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A Look Inside the Binance Investigative Unit

Crypto remains susceptible to a number of bad actors looking for ways to profit off illicit activities, making cybersecurity a growing need in the space.

Crypto-Security

From scams to rug pulls, the crypto space can be dangerous. Binance has responded to this with efforts to build out its investigative unit. 

In May, BSC News wrote about Binance beefing up its cyber security division after appointing Jarek Jakubcek to the role of Head of Intelligence and Investigations, Asia-Pacific (AP). 

BSC News also mentioned the hiring of former IRS-CI Special Agent Tigran Gambaryan who joined in September 2021 as the VP of Global Intelligence and Investigations. Finally, there was the hiring of Joshua Eaton, who was appointed as Deputy General Counsel overseeing legal affairs and supporting global compliance, investigations and law enforcement activities. 

As crypto users and investors navigate a wild-west landscape, we are seeing more hacks, scams, rug pulls, and more recently, formal investigations into insider trading. So it makes complete sense that one of the largest global cryptocurrency exchanges, one with ambitious expansionary efforts, looks to solidify its security apparatus. 

Source

According to Kari McMahon in this Business Insider (BI) piece, the investigative unit has built a massive 150-person team. 

“The company took the approach of, ‘look, we really take this seriously, we really want to not only protect our customers, protect our platform, but blockchain as a whole, because if we’re doing that it adds trust to the space,” Matthew Price, Head of Intelligence and Investigations, Americas, noted in an interview with BI.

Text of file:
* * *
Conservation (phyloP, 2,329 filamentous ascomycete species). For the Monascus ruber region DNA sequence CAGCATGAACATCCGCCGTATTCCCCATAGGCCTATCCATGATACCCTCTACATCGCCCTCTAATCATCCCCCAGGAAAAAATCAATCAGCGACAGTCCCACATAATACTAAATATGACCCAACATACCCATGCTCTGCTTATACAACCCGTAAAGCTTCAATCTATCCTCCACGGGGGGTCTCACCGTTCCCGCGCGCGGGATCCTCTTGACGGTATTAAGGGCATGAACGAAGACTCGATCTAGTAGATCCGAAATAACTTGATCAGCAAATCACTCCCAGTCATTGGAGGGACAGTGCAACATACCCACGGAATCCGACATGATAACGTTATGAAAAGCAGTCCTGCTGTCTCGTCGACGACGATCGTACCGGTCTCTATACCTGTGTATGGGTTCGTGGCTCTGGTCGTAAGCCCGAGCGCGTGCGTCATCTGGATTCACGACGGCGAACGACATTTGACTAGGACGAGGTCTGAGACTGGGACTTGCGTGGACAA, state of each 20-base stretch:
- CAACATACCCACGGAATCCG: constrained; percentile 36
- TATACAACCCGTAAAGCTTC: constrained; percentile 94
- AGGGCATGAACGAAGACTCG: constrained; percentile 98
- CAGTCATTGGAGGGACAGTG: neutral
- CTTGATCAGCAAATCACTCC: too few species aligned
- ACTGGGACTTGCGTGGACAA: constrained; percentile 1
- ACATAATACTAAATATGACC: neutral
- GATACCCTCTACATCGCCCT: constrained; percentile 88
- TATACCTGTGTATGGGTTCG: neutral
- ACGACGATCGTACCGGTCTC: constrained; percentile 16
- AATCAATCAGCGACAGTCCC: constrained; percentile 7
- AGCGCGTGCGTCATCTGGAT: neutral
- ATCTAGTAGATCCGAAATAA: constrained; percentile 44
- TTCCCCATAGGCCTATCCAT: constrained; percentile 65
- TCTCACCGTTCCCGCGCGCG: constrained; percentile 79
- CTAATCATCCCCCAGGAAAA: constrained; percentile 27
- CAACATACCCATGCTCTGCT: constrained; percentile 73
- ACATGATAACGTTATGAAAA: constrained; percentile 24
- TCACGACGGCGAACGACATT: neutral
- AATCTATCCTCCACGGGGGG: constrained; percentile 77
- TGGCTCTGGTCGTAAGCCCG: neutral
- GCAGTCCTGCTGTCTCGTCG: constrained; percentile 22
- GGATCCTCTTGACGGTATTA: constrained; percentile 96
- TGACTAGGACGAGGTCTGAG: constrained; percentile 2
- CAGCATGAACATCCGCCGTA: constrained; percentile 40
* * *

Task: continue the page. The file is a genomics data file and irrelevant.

In a blog posted to Binance on June 10th, Price said, “We’re here to do what we’ve always done - protect the crypto ecosystem and innocent users,” indicating the seriousness that Binance has when it comes to user protection.

Low Volume, Incoming Regulation

According to McMahon, who pulled data from Chainalysis, only 0.15% of actual cryptocurrency transactions are deemed illicit transactions. That number may sound small, but consider that in 2021, illicit wallet addresses were on the receiving end of $14 billion, up from $7.8 billion in 2020. Yes, total transactions accounted for $15.8 trillion in 2021, up 567% from 2020, but inflated totals should not undermine the need for increased security and protection in the industry. As these numbers continue to grow, widespread adoption and proper user protection become linked even more.

On another note, regulation is coming. It’s been on the radar for months, but the fall of LUNA and the fiasco with Celsius is drawing mainstream attention - and not in good ways. 

As regulators are honing in on the space, Cardano founder Charles Hoskinson recently testified at a Congressional hearing on crypto regulation. 

“There’s a lot of great legislation that’s been proposed recently like the DCA, the FIA, there’s executive orders that have come through that are trying to force clarity amongst the executive branch,” said Hoskinson. “So these things together create a global dialogue and if we’re clever about it, I think we can converge to a reasonable compromise that we as an industry can live with and continue to be competitive with.” 

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